Once it’s published, readers will decide to buy your book or not for lots of different reasons, almost all of which are entirely out of your control. But the one thing you do have some control over is the quality of your own work. If that first paragraph really grabs, you can get that reader from glancing at an Amazon preview or skimming the first page at a bookstore to actually buying the book. Or at least maybe they’ll keep reading through the first chapter and then make that decision.
If this is making you nervous, feeling as though I’m putting tons of pressure on you to nail that opening paragraph, good. I’m putting tremendous pressure on you to nail that opening paragraph.
No one ever said this was going to be easy.
The fact is this is where the bulk of your work as an author will actually focus. You need to get that strong opening done fast, get ’em hooked, but then deliver a page-turner all the rest of the way through. If your first chapter is all awesome in media res action written in an immediate, spare, and evocative voice then you grind to an info dumping halt at the beginning of Chapter 2 and the next hundred pages read like an encyclopedia you’re in potentially more trouble than if you’d just started off bad.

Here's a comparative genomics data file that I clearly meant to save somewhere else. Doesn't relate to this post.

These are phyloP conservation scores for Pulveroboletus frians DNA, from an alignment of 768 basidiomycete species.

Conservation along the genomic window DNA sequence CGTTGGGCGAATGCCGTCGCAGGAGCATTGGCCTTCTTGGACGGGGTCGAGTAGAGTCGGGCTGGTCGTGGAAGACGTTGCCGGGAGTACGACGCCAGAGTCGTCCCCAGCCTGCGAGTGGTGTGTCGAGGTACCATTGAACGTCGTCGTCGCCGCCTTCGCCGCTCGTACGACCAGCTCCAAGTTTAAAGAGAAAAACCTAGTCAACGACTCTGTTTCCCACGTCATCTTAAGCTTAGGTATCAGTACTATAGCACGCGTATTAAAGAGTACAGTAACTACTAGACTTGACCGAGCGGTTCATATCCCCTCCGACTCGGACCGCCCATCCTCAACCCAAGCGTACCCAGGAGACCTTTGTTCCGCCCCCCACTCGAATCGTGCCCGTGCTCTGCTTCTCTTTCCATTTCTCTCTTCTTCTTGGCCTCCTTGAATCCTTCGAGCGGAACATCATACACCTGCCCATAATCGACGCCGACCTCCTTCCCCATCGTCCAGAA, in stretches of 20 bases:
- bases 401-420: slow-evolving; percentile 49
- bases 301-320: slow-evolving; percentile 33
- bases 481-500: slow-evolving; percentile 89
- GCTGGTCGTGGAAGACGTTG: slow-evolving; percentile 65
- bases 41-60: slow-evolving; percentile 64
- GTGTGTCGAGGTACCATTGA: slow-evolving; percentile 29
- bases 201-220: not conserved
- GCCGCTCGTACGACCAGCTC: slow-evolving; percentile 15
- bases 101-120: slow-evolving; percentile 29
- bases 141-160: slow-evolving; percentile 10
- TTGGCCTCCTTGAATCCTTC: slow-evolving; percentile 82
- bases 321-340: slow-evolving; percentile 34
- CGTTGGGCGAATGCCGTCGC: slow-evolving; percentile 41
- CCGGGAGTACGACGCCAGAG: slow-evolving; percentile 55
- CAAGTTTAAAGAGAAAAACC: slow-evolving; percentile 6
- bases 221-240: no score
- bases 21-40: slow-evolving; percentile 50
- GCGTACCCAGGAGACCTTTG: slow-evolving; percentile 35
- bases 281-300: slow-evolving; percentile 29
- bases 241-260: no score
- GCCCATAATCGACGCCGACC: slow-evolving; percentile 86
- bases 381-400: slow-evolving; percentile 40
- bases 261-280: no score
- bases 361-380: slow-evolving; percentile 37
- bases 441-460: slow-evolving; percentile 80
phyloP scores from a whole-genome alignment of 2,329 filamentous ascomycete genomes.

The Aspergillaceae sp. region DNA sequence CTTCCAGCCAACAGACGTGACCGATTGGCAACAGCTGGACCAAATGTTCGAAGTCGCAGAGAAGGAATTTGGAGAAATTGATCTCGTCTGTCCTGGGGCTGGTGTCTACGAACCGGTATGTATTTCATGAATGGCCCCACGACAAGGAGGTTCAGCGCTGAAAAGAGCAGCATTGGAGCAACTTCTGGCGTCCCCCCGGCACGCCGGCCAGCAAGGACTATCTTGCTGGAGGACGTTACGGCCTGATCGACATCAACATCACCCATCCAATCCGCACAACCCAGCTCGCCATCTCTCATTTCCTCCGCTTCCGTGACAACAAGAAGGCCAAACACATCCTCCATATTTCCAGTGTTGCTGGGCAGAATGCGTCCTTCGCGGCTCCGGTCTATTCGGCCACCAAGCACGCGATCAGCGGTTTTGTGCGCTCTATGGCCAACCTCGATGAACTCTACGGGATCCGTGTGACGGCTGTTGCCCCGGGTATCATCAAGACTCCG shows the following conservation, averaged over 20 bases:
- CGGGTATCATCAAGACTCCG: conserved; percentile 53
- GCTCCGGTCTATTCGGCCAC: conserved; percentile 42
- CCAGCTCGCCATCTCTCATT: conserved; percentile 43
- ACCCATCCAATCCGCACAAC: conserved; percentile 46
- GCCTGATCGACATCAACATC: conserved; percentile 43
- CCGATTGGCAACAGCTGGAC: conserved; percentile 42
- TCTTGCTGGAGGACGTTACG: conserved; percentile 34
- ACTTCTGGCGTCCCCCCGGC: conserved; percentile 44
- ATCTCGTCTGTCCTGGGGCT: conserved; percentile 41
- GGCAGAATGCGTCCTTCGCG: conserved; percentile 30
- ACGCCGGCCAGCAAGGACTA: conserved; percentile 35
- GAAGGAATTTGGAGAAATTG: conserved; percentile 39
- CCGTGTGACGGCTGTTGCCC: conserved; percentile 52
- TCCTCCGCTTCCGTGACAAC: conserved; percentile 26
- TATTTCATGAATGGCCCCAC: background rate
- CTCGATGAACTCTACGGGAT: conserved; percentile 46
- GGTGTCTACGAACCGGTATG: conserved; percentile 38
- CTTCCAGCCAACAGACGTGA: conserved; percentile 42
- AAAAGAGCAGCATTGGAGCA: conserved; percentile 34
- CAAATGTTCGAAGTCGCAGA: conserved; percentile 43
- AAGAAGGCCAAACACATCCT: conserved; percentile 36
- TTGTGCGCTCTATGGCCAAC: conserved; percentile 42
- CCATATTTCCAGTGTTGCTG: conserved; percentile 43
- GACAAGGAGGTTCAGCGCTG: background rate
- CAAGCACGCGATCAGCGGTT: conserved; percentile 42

At least if you suck right up front, everyone from potential agents to potential readers will wander off fast, not having felt they’ve wasted too much time, effort, or money. You can lose readers at any point in the process, and again mostly for reasons entirely unknown and unavoidable, but still. Learn all those lessons about tight POV, and Chekov’s Gun, and rising and falling action, and raising stakes.
Oh, and I almost forgot. These three acts are by no means meant to be equal thirds of our word count. The middle could easily be 80% of the actual book. It’s where almost everything happens.
The end of the story ultimately has to answer one question:
Was it worth it?
And this is a question you should expect to be asked by your own characters first. “Was it worth it? Did I grow, did I succeed or fail, can someone learn from my triumphs and tragedies, did everything hang together in a logical and plausible way?” If your characters feel cheated, you need to listen to them and go back and keep writing until they tell you they’re good.
That’s me being a little fuzzy, I’ll admit. But again, no one ever said it was going to be easy, and almost all of what you’re doing when you set out on a creative writing project is entirely subjective. What it feels like, seems like, etc. is always more important than how many words it is, how many chapters it has, or other concrete, objective things.